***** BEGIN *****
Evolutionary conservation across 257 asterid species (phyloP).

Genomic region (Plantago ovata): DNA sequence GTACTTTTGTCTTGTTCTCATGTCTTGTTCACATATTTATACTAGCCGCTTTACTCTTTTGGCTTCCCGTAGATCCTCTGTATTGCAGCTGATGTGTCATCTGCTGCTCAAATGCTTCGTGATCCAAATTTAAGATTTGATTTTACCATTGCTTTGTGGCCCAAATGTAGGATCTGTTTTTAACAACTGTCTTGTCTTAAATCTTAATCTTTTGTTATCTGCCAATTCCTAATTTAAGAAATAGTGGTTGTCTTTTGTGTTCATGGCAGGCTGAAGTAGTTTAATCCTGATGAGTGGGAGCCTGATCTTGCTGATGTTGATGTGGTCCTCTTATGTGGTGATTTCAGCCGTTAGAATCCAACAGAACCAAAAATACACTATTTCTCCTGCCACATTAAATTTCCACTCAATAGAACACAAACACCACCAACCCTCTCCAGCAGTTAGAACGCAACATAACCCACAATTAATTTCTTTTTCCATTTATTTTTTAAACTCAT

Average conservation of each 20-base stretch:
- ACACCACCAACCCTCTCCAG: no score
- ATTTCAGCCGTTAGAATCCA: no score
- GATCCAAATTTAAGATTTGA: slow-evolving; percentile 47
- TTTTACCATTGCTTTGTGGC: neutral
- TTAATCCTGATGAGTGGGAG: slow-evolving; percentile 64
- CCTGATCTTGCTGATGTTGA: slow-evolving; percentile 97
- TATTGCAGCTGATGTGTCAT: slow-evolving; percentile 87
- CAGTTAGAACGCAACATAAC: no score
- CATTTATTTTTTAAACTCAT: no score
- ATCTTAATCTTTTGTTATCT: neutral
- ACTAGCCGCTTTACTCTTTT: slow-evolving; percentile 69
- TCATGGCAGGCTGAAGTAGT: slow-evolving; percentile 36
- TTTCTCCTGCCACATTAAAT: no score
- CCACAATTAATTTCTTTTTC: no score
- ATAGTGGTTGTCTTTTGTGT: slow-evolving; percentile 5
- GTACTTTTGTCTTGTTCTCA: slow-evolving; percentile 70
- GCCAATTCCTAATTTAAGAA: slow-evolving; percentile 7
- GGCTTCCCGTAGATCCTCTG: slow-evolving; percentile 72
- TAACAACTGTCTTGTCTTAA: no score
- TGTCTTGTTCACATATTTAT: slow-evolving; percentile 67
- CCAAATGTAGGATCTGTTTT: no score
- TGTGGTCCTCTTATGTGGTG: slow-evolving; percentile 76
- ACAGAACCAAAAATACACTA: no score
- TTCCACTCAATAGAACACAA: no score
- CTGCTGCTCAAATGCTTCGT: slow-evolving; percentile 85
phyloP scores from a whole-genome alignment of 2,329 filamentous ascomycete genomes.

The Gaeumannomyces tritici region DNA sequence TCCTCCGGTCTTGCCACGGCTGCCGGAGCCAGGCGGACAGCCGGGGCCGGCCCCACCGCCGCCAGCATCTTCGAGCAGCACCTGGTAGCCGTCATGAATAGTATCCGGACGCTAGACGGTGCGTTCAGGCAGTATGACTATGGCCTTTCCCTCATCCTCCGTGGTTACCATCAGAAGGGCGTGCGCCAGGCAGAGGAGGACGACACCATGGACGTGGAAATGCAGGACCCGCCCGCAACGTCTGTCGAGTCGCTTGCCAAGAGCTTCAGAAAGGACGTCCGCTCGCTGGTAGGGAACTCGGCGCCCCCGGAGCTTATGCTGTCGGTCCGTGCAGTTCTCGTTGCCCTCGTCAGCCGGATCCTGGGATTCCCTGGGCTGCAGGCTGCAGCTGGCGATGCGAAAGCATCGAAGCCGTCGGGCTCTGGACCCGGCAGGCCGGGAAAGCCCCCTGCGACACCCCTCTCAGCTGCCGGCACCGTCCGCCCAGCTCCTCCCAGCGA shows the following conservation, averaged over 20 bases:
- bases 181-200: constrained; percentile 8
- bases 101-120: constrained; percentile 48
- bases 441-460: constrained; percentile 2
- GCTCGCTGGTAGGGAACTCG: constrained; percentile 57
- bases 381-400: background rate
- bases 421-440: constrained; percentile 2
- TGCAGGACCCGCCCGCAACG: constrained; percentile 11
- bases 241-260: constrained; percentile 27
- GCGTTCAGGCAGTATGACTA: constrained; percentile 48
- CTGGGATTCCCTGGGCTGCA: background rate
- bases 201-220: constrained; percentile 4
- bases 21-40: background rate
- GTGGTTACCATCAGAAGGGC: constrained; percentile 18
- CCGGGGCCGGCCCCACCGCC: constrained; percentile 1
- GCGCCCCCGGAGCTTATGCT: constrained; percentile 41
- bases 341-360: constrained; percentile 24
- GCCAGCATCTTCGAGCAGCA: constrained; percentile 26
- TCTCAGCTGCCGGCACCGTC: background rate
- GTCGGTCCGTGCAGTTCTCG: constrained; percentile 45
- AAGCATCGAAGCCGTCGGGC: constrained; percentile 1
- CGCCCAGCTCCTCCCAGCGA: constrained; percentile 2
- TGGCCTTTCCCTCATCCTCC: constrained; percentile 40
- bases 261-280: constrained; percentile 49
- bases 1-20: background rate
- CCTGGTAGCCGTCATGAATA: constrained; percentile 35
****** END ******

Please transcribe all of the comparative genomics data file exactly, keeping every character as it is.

Evolutionary conservation across 257 asterid species (phyloP).

Genomic region (Plantago ovata): DNA sequence GTACTTTTGTCTTGTTCTCATGTCTTGTTCACATATTTATACTAGCCGCTTTACTCTTTTGGCTTCCCGTAGATCCTCTGTATTGCAGCTGATGTGTCATCTGCTGCTCAAATGCTTCGTGATCCAAATTTAAGATTTGATTTTACCATTGCTTTGTGGCCCAAATGTAGGATCTGTTTTTAACAACTGTCTTGTCTTAAATCTTAATCTTTTGTTATCTGCCAATTCCTAATTTAAGAAATAGTGGTTGTCTTTTGTGTTCATGGCAGGCTGAAGTAGTTTAATCCTGATGAGTGGGAGCCTGATCTTGCTGATGTTGATGTGGTCCTCTTATGTGGTGATTTCAGCCGTTAGAATCCAACAGAACCAAAAATACACTATTTCTCCTGCCACATTAAATTTCCACTCAATAGAACACAAACACCACCAACCCTCTCCAGCAGTTAGAACGCAACATAACCCACAATTAATTTCTTTTTCCATTTATTTTTTAAACTCAT

Average conservation of each 20-base stretch:
- ACACCACCAACCCTCTCCAG: no score
- ATTTCAGCCGTTAGAATCCA: no score
- GATCCAAATTTAAGATTTGA: slow-evolving; percentile 47
- TTTTACCATTGCTTTGTGGC: neutral
- TTAATCCTGATGAGTGGGAG: slow-evolving; percentile 64
- CCTGATCTTGCTGATGTTGA: slow-evolving; percentile 97
- TATTGCAGCTGATGTGTCAT: slow-evolving; percentile 87
- CAGTTAGAACGCAACATAAC: no score
- CATTTATTTTTTAAACTCAT: no score
- ATCTTAATCTTTTGTTATCT: neutral
- ACTAGCCGCTTTACTCTTTT: slow-evolving; percentile 69
- TCATGGCAGGCTGAAGTAGT: slow-evolving; percentile 36
- TTTCTCCTGCCACATTAAAT: no score
- CCACAATTAATTTCTTTTTC: no score
- ATAGTGGTTGTCTTTTGTGT: slow-evolving; percentile 5
- GTACTTTTGTCTTGTTCTCA: slow-evolving; percentile 70
- GCCAATTCCTAATTTAAGAA: slow-evolving; percentile 7
- GGCTTCCCGTAGATCCTCTG: slow-evolving; percentile 72
- TAACAACTGTCTTGTCTTAA: no score
- TGTCTTGTTCACATATTTAT: slow-evolving; percentile 67
- CCAAATGTAGGATCTGTTTT: no score
- TGTGGTCCTCTTATGTGGTG: slow-evolving; percentile 76
- ACAGAACCAAAAATACACTA: no score
- TTCCACTCAATAGAACACAA: no score
- CTGCTGCTCAAATGCTTCGT: slow-evolving; percentile 85
phyloP scores from a whole-genome alignment of 2,329 filamentous ascomycete genomes.

The Gaeumannomyces tritici region DNA sequence TCCTCCGGTCTTGCCACGGCTGCCGGAGCCAGGCGGACAGCCGGGGCCGGCCCCACCGCCGCCAGCATCTTCGAGCAGCACCTGGTAGCCGTCATGAATAGTATCCGGACGCTAGACGGTGCGTTCAGGCAGTATGACTATGGCCTTTCCCTCATCCTCCGTGGTTACCATCAGAAGGGCGTGCGCCAGGCAGAGGAGGACGACACCATGGACGTGGAAATGCAGGACCCGCCCGCAACGTCTGTCGAGTCGCTTGCCAAGAGCTTCAGAAAGGACGTCCGCTCGCTGGTAGGGAACTCGGCGCCCCCGGAGCTTATGCTGTCGGTCCGTGCAGTTCTCGTTGCCCTCGTCAGCCGGATCCTGGGATTCCCTGGGCTGCAGGCTGCAGCTGGCGATGCGAAAGCATCGAAGCCGTCGGGCTCTGGACCCGGCAGGCCGGGAAAGCCCCCTGCGACACCCCTCTCAGCTGCCGGCACCGTCCGCCCAGCTCCTCCCAGCGA shows the following conservation, averaged over 20 bases:
- bases 181-200: constrained; percentile 8
- bases 101-120: constrained; percentile 48
- bases 441-460: constrained; percentile 2
- GCTCGCTGGTAGGGAACTCG: constrained; percentile 57
- bases 381-400: background rate
- bases 421-440: constrained; percentile 2
- TGCAGGACCCGCCCGCAACG: constrained; percentile 11
- bases 241-260: constrained; percentile 27
- GCGTTCAGGCAGTATGACTA: constrained; percentile 48
- CTGGGATTCCCTGGGCTGCA: background rate
- bases 201-220: constrained; percentile 4
- bases 21-40: background rate
- GTGGTTACCATCAGAAGGGC: constrained; percentile 18
- CCGGGGCCGGCCCCACCGCC: constrained; percentile 1
- GCGCCCCCGGAGCTTATGCT: constrained; percentile 41
- bases 341-360: constrained; percentile 24
- GCCAGCATCTTCGAGCAGCA: constrained; percentile 26
- TCTCAGCTGCCGGCACCGTC: background rate
- GTCGGTCCGTGCAGTTCTCG: constrained; percentile 45
- AAGCATCGAAGCCGTCGGGC: constrained; percentile 1
- CGCCCAGCTCCTCCCAGCGA: constrained; percentile 2
- TGGCCTTTCCCTCATCCTCC: constrained; percentile 40
- bases 261-280: constrained; percentile 49
- bases 1-20: background rate
- CCTGGTAGCCGTCATGAATA: constrained; percentile 35